francesco grimaldi

Aph Monaco

History: Monaco’s name comes from the 6th century BC nearby Phocaean Greek colony. Referred to by the Ligurians (Italian Region) as Monoikos.
It ended up in the hands of the Holy Roman Empire, which gave it to the Genoese.
An ousted branch of Genoese family, the Grimaldi, fought for it for a hundred years with them before really gaining control.
Though the Republic of Genoa would last until the 19th century, they let the Grimaldi family to keep Monaco, and, likewise, both France and Spain left it alone for hundreds of years.
France did not annex it until the French Revolution, but after the defeat of Napoleon it was put under the care of the Kingdom of Sardinia.
In the 19th century, when Sardinia became a part of Italy, the region came under French influence again but France allowed it to remain independent.

Following a land grant from Emperor Henry VI in 1191, Monaco was refounded in 1215 as a colony of Genoa.
Monaco was first ruled by a member of the House of Grimaldi in 1297, when Francesco Grimaldi, known as “Il Malizia” (translated from Italian either as “The Malicious One” or “The Cunning One”), and his men captured the fortress protecting the Rock of Monaco while dressed as Franciscan monks – a monaco in Italian, although this is a coincidence as the area was already known by this name.
Francesco, however, was evicted only a few years afterwards by the Genovese forces, and the struggle over “the Rock” continued for another century.
The Grimaldi family was Genoese and the whole thing was something of a family feud. However, the Genoese had other battles to fight and in the late 1300s Genoa was in a big fight with the Crown of Aragon over Corsica.


In 1419, the Grimaldi family purchased Monaco from the Crown of Aragon and became the official and undisputed rulers of “the Rock of Monaco”.
In 1612 Honoré II began to style himself “Prince” of Monaco. In the 1630s, he sought French protection against the Spanish forces and, in 1642, was received at the court of Louis XIII “Duc et Pair Etranger”. The princes of Monaco thus became vassals of the French kings while at the same time remaining sovereign princes.

Though successive princes and their families spent most of their lives in Paris, and intermarried with French and Italian nobilities, the House of Grimaldi is Italian. The principality continued its existence as a protectorate of France until the French Revolution.


In 1793, Revolutionary forces captured Monaco and it remained under direct French control until 1814, when the Grimaldi family returned to the throne.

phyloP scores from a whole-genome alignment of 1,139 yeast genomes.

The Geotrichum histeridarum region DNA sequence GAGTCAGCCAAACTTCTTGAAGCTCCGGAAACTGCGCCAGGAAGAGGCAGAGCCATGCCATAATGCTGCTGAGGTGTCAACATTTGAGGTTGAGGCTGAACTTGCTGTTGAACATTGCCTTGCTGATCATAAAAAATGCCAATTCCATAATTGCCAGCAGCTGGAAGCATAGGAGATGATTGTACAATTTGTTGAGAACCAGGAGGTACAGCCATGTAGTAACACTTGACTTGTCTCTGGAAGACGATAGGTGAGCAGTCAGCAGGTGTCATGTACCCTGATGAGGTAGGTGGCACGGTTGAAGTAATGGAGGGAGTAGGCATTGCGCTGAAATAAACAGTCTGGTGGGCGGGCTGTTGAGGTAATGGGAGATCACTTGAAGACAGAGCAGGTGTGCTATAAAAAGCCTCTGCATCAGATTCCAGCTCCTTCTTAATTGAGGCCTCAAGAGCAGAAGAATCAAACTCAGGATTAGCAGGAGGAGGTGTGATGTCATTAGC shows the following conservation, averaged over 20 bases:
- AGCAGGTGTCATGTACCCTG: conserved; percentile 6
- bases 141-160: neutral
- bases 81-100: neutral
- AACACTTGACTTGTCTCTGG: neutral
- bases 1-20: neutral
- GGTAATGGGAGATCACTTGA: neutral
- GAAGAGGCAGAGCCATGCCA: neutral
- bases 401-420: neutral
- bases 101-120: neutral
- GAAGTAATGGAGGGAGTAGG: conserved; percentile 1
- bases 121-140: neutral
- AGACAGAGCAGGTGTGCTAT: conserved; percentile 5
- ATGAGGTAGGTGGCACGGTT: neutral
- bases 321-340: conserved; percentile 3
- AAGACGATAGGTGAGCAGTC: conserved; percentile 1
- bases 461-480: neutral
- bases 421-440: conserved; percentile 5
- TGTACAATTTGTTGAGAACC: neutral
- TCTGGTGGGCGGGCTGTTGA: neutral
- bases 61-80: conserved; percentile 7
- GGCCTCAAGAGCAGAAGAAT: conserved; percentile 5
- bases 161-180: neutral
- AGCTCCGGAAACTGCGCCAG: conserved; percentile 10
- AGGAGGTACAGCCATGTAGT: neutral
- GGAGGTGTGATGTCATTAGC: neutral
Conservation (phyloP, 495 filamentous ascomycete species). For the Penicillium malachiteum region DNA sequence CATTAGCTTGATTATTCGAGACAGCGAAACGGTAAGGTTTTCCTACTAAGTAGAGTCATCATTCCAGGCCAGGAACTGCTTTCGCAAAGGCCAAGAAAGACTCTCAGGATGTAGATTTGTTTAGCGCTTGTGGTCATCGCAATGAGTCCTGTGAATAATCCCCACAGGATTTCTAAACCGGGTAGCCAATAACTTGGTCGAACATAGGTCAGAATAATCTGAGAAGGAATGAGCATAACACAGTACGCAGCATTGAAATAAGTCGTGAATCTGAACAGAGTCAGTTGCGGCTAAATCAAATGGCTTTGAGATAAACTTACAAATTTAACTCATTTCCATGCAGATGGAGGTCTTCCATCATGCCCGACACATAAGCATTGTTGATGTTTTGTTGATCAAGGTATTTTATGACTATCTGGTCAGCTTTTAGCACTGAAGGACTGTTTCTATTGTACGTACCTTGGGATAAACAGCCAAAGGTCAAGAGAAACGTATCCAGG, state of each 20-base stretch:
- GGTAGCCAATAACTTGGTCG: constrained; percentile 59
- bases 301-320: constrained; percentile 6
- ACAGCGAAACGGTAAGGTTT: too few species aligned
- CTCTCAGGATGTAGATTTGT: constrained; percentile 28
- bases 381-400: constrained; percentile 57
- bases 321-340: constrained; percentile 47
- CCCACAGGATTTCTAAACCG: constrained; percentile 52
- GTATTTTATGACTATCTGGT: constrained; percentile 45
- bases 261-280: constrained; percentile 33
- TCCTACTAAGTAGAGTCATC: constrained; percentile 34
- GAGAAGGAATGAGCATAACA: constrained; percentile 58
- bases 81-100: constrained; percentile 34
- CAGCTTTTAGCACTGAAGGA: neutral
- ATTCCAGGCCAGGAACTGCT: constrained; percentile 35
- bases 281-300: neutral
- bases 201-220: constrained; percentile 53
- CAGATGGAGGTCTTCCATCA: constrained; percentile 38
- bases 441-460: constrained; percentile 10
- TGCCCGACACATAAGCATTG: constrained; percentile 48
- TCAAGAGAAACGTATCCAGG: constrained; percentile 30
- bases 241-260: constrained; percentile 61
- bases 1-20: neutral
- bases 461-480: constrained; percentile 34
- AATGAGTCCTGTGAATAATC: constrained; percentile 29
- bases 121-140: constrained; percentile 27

In 1793, Revolutionary forces captured Monaco and it remained under direct French control until 1814, when the Grimaldi family returned to the throne.


Between 1793 and 1814 Monaco was occupied by French (in this period much of Europe had been overrun by French under command of Napoleon)
The principality was reestablished in 1814 only to be designated a protectorate of the Kingdom of Sardinia by the Congress of Vienna in 1815.
Monaco remained in this position until 1860 when, by the Treaty of Turin, the Sardinian forces pulled out of the principality and the surrounding county of Nice (as well as Savoy) was ceded to France.
Monaco became a French protectorate once again. Prior to this time there was unrest in Menton and Roquebrune, where the townspeople had become weary of heavy taxation by the Grimaldi family.
They declared their independence, hoping for annexation by Sardinia. France protested.
The unrest continued until Charles III gave up his claim to the two mainland towns (some 95% of the principality at the time) that had been ruled by the Grimaldi family for over 500 years.
These were ceded to France in return for 4,100,000 francs.
The transfer and Monaco’s sovereignty were recognized by the Franco-Monegasque Treaty of 1861. In 1869, the principality stopped collecting income tax from its residents—an indulgence the Grimaldi family could afford to entertain thanks solely to the extraordinary success of the casino.
This made Monaco not only a playground for the rich, but a favored place for them to live.

I guess we can easily and fairly say she is the little sister of France and the Itabros.